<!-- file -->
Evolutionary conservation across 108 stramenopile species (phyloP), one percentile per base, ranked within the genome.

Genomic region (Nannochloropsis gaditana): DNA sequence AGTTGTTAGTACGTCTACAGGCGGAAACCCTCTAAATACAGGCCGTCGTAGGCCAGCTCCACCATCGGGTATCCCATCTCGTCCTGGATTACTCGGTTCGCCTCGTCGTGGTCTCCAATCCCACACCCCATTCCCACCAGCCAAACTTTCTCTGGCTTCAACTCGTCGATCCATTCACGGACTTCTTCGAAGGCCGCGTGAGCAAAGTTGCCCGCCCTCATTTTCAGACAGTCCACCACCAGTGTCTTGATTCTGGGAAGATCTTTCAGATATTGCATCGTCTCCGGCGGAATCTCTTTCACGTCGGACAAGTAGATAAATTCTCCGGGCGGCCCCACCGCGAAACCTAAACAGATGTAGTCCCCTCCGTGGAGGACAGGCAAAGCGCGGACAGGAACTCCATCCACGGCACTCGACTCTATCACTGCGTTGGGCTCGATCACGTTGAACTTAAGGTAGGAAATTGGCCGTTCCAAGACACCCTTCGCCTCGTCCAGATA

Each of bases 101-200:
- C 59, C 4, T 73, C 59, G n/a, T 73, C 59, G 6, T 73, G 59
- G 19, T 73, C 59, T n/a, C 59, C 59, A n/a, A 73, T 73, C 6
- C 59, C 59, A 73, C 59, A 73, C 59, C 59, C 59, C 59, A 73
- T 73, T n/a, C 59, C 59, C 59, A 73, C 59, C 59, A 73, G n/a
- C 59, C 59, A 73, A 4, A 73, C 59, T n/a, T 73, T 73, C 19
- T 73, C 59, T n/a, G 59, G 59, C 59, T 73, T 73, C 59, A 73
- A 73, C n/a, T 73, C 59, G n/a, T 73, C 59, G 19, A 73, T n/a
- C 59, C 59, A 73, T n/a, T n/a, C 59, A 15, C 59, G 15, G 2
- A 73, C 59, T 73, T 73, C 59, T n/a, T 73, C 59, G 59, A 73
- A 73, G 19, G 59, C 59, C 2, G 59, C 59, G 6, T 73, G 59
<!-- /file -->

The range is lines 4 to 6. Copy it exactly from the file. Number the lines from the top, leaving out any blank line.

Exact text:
- C 59, C 4, T 73, C 59, G n/a, T 73, C 59, G 6, T 73, G 59
- G 19, T 73, C 59, T n/a, C 59, C 59, A n/a, A 73, T 73, C 6
- C 59, C 59, A 73, C 59, A 73, C 59, C 59, C 59, C 59, A 73